10 Financial Moves to Make Before Paying Off Your Student Loans

Editorial Note: The content of this article is based on the author’s opinions and recommendations alone. It may not have been previewed, commissioned or otherwise endorsed by any of our network partners.

Written By

Updated on Wednesday, February 25, 2015

piggybank

If you’re like a lot of college graduates, you probably left school with at least a little bit of student loan debt. Starting life shackled to debt can feel overwhelming, so you might be chomping at the bit to pay it off as soon as possible.

And while paying off your debt is a fantastic goal, there are some other financial moves that will do more to help you build a secure financial foundation and work towards financial independence.

Before you start throwing all your extra money at your student loans, here are 10 financial moves you should make first.

1. Pay your minimums

The very first priority is paying all your bills on time, including the minimum payments on your student loans and other debts. However, it’s best for your wallet to pay your credit card bills in full each month.

This will not only keep the lights on and a roof over your head, but it will ensure that you build up a positive credit history, which will make it easier and less expensive to do things like buy a house and even find a job later on.

2. Get health insurance

You may feel young and indestructible, but the last thing you want is an enormous medical bill that ends up adding to your debt and making it even harder to reach those long-term goals.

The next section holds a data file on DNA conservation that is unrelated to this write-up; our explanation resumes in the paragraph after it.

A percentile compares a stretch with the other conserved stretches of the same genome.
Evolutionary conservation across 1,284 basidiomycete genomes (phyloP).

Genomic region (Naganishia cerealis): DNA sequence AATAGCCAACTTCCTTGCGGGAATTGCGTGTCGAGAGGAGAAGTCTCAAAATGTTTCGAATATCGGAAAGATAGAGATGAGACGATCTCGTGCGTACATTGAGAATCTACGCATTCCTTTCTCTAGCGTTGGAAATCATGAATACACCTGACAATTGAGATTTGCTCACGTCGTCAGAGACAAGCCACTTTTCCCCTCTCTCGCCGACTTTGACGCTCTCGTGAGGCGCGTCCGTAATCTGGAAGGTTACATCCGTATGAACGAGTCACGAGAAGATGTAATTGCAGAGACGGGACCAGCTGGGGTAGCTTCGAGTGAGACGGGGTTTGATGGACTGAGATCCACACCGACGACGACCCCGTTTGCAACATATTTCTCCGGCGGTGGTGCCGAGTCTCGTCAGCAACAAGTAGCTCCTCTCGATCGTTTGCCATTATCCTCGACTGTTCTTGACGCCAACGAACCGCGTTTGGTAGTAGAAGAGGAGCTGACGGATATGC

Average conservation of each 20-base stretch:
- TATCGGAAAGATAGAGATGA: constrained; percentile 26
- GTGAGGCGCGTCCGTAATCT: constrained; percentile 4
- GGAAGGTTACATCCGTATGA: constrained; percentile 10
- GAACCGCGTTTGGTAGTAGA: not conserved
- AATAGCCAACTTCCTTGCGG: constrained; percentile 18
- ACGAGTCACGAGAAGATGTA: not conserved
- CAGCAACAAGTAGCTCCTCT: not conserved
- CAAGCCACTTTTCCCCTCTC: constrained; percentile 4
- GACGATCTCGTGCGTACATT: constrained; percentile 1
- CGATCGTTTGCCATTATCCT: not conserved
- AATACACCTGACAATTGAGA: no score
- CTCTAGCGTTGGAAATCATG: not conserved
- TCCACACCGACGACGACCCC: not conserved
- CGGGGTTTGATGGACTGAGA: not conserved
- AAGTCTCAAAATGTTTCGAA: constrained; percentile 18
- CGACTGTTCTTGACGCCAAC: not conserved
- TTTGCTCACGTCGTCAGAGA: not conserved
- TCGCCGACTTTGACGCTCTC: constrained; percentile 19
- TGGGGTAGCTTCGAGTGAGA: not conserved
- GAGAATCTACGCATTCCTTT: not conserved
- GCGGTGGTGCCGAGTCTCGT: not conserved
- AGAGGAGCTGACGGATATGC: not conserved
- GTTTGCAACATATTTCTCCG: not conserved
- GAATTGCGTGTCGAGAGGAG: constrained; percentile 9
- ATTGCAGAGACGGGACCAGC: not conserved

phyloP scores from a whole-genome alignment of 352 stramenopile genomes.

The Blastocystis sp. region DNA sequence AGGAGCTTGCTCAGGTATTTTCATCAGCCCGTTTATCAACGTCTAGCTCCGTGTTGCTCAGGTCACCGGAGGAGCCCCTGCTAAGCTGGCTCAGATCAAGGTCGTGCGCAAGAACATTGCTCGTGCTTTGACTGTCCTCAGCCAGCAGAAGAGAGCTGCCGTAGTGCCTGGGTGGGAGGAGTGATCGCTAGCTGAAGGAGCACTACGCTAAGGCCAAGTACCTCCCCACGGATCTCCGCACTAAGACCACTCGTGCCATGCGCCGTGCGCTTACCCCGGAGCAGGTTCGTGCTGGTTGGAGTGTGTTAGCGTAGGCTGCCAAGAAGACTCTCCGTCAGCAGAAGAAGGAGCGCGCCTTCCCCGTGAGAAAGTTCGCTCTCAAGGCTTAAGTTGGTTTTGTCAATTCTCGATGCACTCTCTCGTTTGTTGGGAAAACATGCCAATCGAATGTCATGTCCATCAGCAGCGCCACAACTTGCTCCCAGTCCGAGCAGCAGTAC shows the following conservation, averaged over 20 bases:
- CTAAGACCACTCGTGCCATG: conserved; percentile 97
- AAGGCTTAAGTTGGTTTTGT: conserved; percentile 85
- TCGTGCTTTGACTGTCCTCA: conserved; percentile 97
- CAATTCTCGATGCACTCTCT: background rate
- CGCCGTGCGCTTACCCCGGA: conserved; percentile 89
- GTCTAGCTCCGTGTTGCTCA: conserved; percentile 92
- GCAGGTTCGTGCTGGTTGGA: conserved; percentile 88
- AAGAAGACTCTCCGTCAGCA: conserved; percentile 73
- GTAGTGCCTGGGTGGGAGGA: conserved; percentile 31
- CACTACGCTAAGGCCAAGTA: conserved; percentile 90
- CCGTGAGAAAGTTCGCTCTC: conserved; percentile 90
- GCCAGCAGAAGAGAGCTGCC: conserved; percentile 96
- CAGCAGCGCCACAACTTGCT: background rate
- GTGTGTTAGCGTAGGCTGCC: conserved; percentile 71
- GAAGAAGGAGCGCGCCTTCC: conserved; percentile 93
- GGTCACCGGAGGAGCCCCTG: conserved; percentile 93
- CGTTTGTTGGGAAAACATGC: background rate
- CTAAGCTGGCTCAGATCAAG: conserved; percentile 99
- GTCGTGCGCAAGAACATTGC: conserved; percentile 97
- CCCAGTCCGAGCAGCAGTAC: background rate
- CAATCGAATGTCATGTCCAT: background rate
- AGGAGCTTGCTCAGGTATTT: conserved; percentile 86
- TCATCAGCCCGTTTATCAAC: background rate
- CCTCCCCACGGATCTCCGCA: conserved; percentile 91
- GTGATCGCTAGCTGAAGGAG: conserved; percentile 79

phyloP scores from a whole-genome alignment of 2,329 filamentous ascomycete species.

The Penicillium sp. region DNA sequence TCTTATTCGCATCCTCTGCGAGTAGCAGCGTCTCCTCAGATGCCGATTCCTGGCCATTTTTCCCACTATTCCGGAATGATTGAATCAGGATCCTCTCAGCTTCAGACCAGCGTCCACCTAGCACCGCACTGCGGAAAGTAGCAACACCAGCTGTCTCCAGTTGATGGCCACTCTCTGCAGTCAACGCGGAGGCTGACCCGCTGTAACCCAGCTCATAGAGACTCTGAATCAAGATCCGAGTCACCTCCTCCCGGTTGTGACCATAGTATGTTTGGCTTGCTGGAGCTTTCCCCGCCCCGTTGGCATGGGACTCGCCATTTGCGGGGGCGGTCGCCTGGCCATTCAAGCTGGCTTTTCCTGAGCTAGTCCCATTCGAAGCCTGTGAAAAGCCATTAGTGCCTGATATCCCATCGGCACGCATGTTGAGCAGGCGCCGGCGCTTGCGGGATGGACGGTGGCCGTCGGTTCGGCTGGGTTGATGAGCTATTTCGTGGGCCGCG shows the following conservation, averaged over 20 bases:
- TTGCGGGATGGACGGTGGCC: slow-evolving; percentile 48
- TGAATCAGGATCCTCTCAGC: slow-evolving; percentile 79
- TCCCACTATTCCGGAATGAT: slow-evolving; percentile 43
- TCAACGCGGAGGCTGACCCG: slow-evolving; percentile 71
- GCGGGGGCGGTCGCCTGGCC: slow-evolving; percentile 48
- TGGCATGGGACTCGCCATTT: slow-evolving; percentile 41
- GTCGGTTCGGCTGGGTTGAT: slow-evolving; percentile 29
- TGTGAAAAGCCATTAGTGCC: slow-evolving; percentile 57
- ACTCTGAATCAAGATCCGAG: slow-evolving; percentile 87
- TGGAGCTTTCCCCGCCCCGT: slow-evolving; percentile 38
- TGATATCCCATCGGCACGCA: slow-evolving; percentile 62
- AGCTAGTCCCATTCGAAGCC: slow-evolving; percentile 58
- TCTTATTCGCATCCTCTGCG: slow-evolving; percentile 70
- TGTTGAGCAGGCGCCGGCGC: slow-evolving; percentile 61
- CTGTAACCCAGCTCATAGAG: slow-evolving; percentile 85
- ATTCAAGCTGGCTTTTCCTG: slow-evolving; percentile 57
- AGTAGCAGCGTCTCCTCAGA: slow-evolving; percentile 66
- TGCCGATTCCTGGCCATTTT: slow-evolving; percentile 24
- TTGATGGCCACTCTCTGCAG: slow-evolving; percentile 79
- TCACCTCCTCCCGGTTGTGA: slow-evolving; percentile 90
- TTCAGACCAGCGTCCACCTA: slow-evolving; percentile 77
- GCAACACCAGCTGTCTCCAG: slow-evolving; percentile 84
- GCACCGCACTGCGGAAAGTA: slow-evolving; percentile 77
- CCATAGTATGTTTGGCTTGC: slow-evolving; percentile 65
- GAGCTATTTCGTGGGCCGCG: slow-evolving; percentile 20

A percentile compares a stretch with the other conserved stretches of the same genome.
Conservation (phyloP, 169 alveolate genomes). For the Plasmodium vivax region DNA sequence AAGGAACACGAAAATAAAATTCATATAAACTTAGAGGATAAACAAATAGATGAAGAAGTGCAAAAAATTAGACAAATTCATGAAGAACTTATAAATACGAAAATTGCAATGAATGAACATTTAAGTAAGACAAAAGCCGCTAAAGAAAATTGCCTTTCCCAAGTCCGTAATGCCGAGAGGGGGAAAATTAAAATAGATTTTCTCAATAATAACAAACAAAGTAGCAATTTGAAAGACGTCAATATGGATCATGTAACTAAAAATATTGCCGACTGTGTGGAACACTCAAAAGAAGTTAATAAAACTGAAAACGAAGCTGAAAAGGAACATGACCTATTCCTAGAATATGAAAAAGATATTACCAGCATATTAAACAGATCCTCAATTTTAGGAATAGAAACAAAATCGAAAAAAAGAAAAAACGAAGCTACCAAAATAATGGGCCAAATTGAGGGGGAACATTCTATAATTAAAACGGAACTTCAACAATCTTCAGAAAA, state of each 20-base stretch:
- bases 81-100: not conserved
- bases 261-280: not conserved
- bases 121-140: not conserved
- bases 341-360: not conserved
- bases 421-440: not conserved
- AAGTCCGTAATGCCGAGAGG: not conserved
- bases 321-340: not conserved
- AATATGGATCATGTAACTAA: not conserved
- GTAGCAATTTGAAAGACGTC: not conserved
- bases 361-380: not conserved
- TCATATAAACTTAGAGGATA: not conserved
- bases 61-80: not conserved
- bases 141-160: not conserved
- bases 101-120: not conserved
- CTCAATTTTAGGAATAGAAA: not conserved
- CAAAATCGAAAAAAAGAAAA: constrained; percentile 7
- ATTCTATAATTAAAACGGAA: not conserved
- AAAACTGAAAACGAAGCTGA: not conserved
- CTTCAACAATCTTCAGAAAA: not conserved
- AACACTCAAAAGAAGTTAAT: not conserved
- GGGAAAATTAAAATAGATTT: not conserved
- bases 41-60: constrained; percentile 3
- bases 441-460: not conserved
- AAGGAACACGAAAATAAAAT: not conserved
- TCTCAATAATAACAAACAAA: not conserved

Health insurance will protect you from that worst-case scenario. Hopefully you can get it through work, but if not the new insurance exchanges make this coverage available to everyone.

If you’re starting a family, check out these health insurance lessons learned from our contributor Cat, a new mom of twins.

3. Build some savings

Even if you have high-interest credit card debt, I think it’s a good idea to keep $1,000-2,000 in savings to help you handle all the little (and sometimes big) unexpected things life throws your way.

Car maintenance. Home repairs. Traveling to your best friend’s wedding. These are the kinds of expenses that can pop up unexpectedly and force you to resort to a credit card if you’re not ready for them.

The last thing you want to do is take on even more debt, and having a little bit of cash in a savings account will prevent that.

4. Write your wills (and other estate planning)

If you’re single, you can probably skip this step. But if you’re married, and DEFINITELY if you have kids, getting some basic estate planning in place is a good idea.

The biggest reason to have a will is to name the guardians for your children, which is a decision that would otherwise be left up to the state.

But even if you don’t have kids, a simple will allows you to make sure that your spouse would get your assets if you died, assuming that’s what you want. A lot of states would otherwise default to giving at least some of your assets to your parents.

Other basic documents to get done here are a durable power of attorney, healthcare proxy and living will. All of these things are fairly simple and can be done for a low cost.

5. Get term life insurance

Term life insurance is a great way to make sure that your family would always have the financial resources it needs, no matter what.

For working parents, life insurance would serve to replace your income while your family adjusts. And for stay-at-home parents, life insurance would help your family pay to replace all of the things you do, like childcare, cooking, cleaning, etc.